LANSING — State Representative Kristy Pagan (D-Canton) offered three amendments during today’s meeting of the House Appropriations Committee. All three amendments dealt with improving the lives of Michigan children and their families. Unfortunately, all three amendments failed..

“I am frustrated and disappointed that my amendments, which would have brought more money to assist Michigan’s most vulnerable families, kept better accounting of how we are spending allocated dollars, and helped low-income families with the support they need to better their children’s lives, were voted down,” Pagan said. “We had the opportunity to make positive, common-sense changes to the budget, and although the fight is not over, ideology got in the way of good public policy.”

Pagan’s first amendment would have required raising the initial eligibility requirements for the Child Development and Care (CDC) program — which provides subsidies for child care assistance to low-income families so parents can go to work, school or job training — to the highest level possible while maintaining a sustainable program. Currently, the bill caps an eligibility increase at 125 percent of the federal poverty level, which is a household income of $25,200 for a family of three.

“Funding for the CDC program carries an eligible federal match, so by having an artificial entrance cap in place, we are leaving behind federal funds, at no additional cost to our state budget,” Pagan said. “Helping more families become self-sustaining by allowing them to pursue a career or education to better themselves and their families, while maximizing the use of available federal funds is a win-win.”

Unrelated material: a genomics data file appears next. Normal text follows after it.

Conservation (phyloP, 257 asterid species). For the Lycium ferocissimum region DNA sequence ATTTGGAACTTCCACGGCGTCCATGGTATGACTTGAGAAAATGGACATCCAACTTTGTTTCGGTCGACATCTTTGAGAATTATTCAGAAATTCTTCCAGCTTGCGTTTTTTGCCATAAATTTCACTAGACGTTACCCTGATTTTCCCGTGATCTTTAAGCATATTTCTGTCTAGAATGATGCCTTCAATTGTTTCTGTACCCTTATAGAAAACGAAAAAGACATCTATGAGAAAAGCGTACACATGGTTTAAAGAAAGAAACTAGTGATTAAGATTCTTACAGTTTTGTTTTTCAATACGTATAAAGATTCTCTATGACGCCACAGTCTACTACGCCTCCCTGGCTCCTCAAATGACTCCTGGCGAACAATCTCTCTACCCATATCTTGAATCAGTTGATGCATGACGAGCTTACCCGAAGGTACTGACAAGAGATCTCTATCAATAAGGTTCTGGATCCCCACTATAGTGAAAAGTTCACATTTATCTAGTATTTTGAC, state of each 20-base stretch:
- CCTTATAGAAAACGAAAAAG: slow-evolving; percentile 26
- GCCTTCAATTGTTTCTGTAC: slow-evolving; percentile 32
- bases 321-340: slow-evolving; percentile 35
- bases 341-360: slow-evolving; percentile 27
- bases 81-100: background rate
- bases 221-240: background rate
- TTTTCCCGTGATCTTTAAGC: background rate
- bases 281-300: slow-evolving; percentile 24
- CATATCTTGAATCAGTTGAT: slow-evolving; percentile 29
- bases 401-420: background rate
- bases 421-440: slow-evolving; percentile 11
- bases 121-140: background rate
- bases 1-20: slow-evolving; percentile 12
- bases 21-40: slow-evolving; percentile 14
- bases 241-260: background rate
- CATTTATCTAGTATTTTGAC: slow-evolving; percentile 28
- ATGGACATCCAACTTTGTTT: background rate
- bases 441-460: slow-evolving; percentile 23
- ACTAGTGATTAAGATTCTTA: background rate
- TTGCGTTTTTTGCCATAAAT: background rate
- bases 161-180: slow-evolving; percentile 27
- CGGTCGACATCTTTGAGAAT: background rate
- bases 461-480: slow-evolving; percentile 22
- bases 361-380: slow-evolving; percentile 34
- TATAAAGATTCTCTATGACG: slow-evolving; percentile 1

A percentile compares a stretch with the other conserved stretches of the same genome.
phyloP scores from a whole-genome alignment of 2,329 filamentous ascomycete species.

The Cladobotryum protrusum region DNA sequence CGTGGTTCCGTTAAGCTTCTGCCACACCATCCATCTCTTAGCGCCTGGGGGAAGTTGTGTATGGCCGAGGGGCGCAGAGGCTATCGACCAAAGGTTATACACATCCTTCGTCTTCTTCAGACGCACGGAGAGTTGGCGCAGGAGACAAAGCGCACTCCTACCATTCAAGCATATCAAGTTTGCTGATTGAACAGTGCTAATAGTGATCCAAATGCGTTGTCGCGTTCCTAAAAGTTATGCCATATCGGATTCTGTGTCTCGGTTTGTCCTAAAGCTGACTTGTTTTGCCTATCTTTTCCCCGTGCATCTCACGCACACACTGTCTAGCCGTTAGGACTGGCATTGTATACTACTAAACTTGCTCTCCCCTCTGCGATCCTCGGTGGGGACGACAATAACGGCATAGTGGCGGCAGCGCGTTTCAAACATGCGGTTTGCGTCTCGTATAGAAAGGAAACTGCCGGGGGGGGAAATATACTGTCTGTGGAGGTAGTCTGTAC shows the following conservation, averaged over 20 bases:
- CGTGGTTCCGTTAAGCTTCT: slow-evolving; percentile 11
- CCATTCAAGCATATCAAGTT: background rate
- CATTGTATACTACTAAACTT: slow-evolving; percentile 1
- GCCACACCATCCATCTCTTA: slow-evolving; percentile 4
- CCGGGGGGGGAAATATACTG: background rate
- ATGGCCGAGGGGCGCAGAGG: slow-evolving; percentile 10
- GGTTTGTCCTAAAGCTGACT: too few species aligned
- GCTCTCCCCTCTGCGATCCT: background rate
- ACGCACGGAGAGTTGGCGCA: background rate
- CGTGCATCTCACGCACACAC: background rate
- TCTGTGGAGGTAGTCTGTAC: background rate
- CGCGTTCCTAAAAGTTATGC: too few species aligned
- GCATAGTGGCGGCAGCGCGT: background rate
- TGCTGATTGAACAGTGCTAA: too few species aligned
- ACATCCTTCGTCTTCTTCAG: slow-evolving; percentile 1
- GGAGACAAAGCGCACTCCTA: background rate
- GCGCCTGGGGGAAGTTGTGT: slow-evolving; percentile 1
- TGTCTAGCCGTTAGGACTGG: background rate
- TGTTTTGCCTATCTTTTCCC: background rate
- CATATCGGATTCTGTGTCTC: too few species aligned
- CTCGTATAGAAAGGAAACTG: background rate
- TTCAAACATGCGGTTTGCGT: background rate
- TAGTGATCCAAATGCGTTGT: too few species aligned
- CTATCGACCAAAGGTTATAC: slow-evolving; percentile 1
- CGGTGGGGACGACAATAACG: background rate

Pagan’s second amendment would have added an additional evaluation requirement to the CDC program as it pertains to the one-time expansion to cover the children of Flint in the wake of the water crisis. This amendment would have fostered a more open and transparent process to ensure thatMichigan is spending taxpayer money responsibly. Pagan’s third amendment would have reinstated funding to cover travel expenses for the State Board of Education. The funding was removed in retaliation of the board issuing draft guidelines for schools to make students feel safe and welcome.

“Our budget is a reflection of our priorities, and these issues — helping families help themselves, being good stewards of taxpayer dollars, making our schools as safe and welcoming as possible — should be priorities we all share,” Pagan said. “I will continue to fight to get these amendments adopted as the budget continues through the legislative process, and I will not stop advocating for policies that make Michigan a better place for families, children and students.”